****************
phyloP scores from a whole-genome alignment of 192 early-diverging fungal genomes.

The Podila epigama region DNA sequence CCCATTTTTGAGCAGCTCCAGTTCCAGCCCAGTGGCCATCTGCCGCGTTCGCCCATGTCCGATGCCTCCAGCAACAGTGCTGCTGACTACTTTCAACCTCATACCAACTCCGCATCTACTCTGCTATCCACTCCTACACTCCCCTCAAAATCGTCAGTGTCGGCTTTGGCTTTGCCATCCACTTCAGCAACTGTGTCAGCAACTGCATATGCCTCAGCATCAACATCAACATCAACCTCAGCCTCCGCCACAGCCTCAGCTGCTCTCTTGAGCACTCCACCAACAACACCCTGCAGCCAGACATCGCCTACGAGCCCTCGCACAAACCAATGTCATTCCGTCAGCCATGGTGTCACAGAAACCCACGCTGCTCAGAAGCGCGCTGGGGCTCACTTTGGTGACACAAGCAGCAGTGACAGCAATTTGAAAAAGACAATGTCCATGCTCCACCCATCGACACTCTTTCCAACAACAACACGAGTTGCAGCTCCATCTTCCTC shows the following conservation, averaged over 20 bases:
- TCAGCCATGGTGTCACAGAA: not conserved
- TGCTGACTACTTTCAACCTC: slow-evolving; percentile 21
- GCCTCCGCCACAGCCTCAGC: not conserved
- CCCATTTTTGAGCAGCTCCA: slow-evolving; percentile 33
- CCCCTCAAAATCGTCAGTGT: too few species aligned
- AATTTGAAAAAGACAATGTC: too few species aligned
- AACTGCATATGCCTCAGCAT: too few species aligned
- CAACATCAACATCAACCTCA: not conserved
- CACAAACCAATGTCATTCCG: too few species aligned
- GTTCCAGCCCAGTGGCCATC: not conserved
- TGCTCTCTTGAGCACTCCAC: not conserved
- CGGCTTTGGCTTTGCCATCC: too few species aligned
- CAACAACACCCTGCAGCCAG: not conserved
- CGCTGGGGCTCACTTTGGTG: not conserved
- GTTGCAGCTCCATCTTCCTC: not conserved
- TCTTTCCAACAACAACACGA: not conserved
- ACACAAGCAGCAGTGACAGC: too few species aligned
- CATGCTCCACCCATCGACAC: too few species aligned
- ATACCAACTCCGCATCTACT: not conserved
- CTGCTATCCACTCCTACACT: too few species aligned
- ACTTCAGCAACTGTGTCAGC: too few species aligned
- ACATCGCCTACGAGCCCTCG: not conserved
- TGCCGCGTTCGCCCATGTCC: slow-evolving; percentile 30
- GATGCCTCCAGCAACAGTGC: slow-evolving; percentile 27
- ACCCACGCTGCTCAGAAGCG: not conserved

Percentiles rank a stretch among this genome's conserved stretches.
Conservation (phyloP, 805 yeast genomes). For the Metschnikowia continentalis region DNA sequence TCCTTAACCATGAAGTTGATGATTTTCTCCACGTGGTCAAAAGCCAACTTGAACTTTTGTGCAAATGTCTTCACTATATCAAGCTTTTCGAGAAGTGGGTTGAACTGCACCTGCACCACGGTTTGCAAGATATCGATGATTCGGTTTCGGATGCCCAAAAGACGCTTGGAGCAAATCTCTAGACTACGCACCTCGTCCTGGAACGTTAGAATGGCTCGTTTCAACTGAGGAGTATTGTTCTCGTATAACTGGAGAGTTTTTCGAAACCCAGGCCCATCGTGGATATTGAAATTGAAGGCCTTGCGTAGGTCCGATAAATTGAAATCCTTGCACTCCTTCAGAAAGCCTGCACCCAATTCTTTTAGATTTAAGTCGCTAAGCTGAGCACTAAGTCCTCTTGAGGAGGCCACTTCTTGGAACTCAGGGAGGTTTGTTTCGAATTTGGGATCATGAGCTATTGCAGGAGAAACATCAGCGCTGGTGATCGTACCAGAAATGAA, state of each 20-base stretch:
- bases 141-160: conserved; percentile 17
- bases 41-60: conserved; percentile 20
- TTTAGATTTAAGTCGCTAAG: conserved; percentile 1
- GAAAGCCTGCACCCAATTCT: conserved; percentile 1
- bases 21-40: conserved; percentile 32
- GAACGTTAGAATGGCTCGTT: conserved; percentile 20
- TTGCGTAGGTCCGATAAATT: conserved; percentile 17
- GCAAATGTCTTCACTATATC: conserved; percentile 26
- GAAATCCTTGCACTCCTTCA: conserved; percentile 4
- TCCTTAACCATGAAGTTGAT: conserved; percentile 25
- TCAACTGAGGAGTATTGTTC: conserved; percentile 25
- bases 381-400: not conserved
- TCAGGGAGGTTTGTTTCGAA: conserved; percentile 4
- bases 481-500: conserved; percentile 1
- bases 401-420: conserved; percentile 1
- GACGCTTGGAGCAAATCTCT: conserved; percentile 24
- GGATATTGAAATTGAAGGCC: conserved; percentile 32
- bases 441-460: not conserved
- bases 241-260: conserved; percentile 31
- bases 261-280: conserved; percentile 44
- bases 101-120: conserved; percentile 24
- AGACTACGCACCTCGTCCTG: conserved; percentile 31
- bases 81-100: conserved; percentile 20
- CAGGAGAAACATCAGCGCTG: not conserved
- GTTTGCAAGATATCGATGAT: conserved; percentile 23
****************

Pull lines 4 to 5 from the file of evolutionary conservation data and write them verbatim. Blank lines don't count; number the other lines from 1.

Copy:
- TGCTGACTACTTTCAACCTC: slow-evolving; percentile 21
- GCCTCCGCCACAGCCTCAGC: not conserved